The burkini has been making waves as the most controversial swimwear choice in France.
A burkini is a modest swimsuit inspired by traditional Islam burqas. A burkini ban has been enforced in over 30 French towns, mostly along the French Riviera. While the French court has ruled against these bans, many towns are still holding strong to them. Officials claim “the ban is a response to growing terror concerns,” heightened after the gruesome terrorist attacks in Nice and Hollande.
The burkini originated not in a majority Muslim country, but in Australia, by a woman named Aheda Zanetti. Zanetti is originally from Lebanon, but came to Australia as a toddler. She created the burkini in 2004, as an extension of her already existing sportswear line, Ahiida. Zanetti first created Ahiida as a way for Muslim women and girls to play sports comfortably and safely, without having to layer their traditional attire over their sports uniform. “As an active person who liked to participate in community activities and sport, I found myself restricted due to cultural and religious beliefs,” said Zanetti. She noticed other Islam girls and women experiencing the same struggles; thus, Ahiida was born.
Of course, Zanetti’s intentions behind the brand were never to promote terrorism. As she said regarding those trying (and sometimes succeeding) in banning burkinis, “Are they judging a swimsuit or are they judging a race or religion? I think it’s misunderstood.”
Just this month, police officers in Nice forced a woman enjoying a day at the beach to strip from her burkini, and to possibly pay a fine for her choice of clothing. In the same month, another woman was stopped on a beach in Cannes and fined $42 by police officers, simply for donning a hijab. “I was not wearing a burkini, I was not wearing a burqa, and I was not naked. I think that my outfit was appropriate,” the woman said. Even a “Burkini-Only Day” at a French waterpark was cancelled due to pushback from politicians and locals alike.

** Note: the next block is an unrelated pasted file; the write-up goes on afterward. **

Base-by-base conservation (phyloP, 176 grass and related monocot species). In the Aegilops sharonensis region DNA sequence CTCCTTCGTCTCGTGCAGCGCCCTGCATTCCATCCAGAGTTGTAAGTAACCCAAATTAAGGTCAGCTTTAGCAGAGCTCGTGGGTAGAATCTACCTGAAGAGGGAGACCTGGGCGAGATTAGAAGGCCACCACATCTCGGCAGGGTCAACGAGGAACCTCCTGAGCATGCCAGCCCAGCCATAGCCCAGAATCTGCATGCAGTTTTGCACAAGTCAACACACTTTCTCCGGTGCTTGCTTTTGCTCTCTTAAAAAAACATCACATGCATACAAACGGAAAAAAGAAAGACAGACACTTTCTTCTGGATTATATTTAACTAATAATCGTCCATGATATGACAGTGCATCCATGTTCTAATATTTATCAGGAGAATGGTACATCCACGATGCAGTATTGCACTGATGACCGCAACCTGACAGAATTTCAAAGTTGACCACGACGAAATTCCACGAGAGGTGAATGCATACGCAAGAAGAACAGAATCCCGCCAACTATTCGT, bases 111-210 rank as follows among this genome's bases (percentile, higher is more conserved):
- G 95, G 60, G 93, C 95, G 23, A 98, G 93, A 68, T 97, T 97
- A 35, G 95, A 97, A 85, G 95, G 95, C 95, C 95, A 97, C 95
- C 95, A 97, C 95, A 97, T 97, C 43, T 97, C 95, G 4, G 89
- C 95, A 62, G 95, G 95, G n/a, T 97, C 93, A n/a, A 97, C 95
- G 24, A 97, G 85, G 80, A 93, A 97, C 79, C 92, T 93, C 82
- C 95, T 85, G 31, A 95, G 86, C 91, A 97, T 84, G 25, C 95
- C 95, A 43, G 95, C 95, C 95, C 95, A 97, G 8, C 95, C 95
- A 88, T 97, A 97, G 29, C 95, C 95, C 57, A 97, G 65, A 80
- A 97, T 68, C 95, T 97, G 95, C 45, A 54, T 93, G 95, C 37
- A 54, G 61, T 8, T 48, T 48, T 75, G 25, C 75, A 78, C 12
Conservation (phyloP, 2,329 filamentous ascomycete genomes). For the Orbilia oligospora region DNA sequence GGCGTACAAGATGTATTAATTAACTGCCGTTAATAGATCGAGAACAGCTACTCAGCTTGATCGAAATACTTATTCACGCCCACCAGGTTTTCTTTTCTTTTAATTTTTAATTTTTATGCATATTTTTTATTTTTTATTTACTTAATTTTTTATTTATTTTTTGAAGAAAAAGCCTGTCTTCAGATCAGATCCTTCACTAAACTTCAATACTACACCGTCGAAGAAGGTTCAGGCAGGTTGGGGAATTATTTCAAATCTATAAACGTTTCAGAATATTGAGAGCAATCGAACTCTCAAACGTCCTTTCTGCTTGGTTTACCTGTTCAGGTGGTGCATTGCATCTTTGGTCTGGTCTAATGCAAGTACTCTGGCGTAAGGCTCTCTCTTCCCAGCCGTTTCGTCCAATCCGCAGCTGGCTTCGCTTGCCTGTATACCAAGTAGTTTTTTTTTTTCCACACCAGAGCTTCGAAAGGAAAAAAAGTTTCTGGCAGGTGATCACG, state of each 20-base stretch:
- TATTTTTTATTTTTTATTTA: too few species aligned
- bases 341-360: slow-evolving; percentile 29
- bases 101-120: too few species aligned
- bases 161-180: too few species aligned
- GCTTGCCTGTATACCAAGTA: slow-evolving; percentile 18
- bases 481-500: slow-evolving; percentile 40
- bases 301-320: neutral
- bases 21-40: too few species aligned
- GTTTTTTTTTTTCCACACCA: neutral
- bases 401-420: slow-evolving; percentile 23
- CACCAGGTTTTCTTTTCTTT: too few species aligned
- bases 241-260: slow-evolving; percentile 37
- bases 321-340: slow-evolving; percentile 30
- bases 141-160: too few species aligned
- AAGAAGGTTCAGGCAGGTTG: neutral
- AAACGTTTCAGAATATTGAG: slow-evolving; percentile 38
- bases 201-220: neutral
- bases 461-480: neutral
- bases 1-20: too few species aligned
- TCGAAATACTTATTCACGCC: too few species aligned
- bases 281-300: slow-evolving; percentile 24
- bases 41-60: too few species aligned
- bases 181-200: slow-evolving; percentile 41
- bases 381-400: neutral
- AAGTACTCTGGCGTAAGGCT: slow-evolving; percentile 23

There are some organizations, as well as individuals, working to ensure women can wear anything they want to the beach. For example, the Collective Against Islamophobia in France (CCIF) has been working to prevent all sorts of displays of Islamophobia since 2000, and is now helping women who have been fined for their choice of headwear and clothing at the beach. Algerian businessman Rachid Nekkaz has also offered to help by paying off the fines women are faced with. “I decided to pay for all the fines of women who wear the burkini in order to guarantee their freedom of wearing these clothes, and most of all, to neutralize the application on the ground of this oppressive and unfair law,” Nekkaz said.
Zanetti estimates that since 2008, she has sold over 700,000 pieces from the Ahiida line, and has given at least 1,500 interviews since the burkini’s inception. Her line is obviously very popular, and has filled a niche market previously not catered to. Despite the current controversy surrounding the burkini, Zanetti remains positive. “It created a lot of confidence within our communities. Muslim women are much more active these days,” she says. “I have no regrets.”